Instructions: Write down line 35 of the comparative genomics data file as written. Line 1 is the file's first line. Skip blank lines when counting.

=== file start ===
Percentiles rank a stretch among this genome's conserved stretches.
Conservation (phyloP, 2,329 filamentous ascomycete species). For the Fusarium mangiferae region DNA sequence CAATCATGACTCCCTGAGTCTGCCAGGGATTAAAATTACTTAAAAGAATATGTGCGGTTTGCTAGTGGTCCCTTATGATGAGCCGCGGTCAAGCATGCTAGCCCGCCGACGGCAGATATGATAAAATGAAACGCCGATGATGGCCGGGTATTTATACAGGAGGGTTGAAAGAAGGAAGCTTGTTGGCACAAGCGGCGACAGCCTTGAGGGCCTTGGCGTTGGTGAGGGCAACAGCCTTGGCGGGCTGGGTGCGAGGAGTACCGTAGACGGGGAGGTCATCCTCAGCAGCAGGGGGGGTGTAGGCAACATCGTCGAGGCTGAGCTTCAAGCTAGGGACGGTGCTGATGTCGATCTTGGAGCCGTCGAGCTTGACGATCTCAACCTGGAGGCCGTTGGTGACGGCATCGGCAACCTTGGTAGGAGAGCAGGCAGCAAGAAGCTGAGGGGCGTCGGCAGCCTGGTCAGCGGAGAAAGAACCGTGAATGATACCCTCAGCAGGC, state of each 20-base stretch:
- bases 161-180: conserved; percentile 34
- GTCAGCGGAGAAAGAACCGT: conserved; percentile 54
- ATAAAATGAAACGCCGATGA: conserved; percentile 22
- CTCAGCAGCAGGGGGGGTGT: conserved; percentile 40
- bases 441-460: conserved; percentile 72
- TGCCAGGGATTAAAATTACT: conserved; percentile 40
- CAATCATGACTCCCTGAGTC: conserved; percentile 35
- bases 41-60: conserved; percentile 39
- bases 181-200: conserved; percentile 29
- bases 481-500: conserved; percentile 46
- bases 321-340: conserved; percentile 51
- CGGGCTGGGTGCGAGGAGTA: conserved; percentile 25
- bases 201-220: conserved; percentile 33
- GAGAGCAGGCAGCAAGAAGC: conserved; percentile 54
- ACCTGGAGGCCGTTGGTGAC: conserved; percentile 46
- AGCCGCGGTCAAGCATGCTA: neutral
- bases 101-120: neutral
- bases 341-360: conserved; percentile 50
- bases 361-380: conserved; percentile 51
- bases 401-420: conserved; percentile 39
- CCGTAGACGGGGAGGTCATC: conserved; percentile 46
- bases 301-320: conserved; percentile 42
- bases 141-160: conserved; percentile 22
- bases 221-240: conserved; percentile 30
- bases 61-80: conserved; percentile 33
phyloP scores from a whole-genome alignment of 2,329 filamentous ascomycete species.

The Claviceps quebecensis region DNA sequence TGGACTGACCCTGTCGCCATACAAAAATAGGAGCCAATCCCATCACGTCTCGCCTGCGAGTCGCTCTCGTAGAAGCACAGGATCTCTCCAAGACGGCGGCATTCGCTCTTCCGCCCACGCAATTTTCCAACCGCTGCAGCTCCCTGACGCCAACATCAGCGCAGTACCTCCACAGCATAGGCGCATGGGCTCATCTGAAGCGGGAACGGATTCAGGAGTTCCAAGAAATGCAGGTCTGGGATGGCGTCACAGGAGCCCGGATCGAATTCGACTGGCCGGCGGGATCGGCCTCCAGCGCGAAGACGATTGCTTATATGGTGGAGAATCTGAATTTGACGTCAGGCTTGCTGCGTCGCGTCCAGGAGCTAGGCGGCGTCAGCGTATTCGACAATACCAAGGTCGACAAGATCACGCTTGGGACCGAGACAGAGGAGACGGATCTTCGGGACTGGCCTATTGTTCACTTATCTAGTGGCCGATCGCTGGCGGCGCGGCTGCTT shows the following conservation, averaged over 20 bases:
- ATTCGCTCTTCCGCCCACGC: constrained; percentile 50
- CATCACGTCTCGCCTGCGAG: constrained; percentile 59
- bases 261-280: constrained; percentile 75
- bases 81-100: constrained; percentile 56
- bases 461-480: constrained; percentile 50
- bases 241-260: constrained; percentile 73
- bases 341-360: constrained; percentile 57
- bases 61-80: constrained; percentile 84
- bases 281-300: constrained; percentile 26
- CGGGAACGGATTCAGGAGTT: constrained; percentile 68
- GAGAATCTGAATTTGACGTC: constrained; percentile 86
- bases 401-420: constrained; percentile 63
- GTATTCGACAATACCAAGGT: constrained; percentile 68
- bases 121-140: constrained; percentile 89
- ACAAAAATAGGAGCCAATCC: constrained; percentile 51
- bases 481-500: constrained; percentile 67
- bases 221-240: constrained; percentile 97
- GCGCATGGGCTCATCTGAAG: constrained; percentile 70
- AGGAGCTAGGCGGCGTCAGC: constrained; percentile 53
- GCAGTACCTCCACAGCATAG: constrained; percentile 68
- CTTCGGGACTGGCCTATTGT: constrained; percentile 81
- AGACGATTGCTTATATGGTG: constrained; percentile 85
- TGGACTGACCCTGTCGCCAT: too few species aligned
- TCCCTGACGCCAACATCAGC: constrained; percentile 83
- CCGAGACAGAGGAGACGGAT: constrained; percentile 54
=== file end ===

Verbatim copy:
- bases 241-260: constrained; percentile 73